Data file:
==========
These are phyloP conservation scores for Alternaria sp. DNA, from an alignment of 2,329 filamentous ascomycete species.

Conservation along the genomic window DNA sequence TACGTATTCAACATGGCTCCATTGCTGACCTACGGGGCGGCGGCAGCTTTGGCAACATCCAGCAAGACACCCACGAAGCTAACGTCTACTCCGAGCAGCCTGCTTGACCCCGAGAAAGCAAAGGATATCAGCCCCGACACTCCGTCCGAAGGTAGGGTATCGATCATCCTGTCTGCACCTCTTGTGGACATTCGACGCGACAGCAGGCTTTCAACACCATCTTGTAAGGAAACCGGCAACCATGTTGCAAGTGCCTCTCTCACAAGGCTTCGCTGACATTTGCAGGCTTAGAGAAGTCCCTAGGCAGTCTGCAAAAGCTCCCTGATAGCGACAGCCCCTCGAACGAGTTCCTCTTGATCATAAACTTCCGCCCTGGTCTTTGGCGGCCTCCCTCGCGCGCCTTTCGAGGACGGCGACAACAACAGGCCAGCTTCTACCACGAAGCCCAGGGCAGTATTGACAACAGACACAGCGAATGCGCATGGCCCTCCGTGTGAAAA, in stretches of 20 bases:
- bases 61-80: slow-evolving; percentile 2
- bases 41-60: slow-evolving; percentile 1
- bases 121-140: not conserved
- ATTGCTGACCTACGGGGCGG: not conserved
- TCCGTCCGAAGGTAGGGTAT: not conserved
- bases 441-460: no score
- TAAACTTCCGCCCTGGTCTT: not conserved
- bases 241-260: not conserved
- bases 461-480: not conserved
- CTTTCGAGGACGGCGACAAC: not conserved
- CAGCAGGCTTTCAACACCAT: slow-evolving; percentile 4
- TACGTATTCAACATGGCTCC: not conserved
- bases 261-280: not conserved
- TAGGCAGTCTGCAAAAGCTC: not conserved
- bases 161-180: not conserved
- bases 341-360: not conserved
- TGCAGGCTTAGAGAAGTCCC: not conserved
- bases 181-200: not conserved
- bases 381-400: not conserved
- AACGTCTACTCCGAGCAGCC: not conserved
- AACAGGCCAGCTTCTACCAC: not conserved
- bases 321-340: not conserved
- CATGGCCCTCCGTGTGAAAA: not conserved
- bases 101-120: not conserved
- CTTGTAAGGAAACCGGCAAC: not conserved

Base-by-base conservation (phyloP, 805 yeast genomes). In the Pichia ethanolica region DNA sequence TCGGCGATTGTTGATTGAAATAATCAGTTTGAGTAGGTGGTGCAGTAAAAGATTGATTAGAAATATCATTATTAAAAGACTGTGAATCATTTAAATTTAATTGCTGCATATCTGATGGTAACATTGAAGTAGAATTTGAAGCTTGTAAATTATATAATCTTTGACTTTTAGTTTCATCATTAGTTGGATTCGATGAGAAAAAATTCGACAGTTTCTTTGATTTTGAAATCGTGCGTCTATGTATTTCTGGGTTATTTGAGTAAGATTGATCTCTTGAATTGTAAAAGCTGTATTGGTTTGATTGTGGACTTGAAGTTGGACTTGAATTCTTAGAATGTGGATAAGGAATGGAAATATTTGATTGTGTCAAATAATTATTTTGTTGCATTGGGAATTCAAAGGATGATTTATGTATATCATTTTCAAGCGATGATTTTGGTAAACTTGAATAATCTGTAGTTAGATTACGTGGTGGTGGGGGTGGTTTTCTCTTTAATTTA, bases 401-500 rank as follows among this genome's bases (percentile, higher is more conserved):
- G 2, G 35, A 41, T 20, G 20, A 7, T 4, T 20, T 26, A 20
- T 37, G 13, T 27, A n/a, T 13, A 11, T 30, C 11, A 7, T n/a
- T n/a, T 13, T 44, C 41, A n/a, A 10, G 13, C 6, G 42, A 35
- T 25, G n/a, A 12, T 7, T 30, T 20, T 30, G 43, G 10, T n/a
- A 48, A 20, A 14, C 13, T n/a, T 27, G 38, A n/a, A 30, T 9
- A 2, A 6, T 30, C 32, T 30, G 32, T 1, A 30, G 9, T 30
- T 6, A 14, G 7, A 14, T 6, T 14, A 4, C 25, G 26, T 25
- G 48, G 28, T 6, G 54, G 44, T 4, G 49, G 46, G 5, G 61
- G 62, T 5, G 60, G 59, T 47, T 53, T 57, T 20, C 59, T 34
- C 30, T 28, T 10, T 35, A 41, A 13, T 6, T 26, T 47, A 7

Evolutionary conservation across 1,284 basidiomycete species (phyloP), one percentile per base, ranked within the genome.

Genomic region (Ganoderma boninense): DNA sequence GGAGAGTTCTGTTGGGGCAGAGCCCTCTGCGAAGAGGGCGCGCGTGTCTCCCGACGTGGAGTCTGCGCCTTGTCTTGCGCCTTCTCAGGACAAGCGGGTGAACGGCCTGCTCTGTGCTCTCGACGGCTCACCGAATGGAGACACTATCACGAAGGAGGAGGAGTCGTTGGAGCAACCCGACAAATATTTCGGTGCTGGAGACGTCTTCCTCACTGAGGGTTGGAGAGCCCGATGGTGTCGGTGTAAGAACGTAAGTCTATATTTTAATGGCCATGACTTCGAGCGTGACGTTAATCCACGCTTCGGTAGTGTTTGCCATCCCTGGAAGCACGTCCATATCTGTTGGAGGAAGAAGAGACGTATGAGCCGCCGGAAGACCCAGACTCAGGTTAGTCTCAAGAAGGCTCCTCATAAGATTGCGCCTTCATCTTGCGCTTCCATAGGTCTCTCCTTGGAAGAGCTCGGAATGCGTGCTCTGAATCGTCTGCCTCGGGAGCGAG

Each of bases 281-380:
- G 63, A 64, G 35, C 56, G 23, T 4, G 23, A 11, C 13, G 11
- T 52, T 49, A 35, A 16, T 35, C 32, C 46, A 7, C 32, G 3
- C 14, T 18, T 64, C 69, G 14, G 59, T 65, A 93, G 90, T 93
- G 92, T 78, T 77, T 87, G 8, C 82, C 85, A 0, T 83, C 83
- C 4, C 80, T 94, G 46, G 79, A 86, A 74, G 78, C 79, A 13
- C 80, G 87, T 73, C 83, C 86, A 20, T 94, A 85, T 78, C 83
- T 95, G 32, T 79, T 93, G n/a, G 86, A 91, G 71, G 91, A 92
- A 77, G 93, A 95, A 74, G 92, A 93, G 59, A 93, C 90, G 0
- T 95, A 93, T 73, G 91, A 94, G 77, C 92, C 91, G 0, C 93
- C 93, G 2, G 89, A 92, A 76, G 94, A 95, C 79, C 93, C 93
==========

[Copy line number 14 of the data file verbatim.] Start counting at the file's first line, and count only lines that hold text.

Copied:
- TACGTATTCAACATGGCTCC: not conserved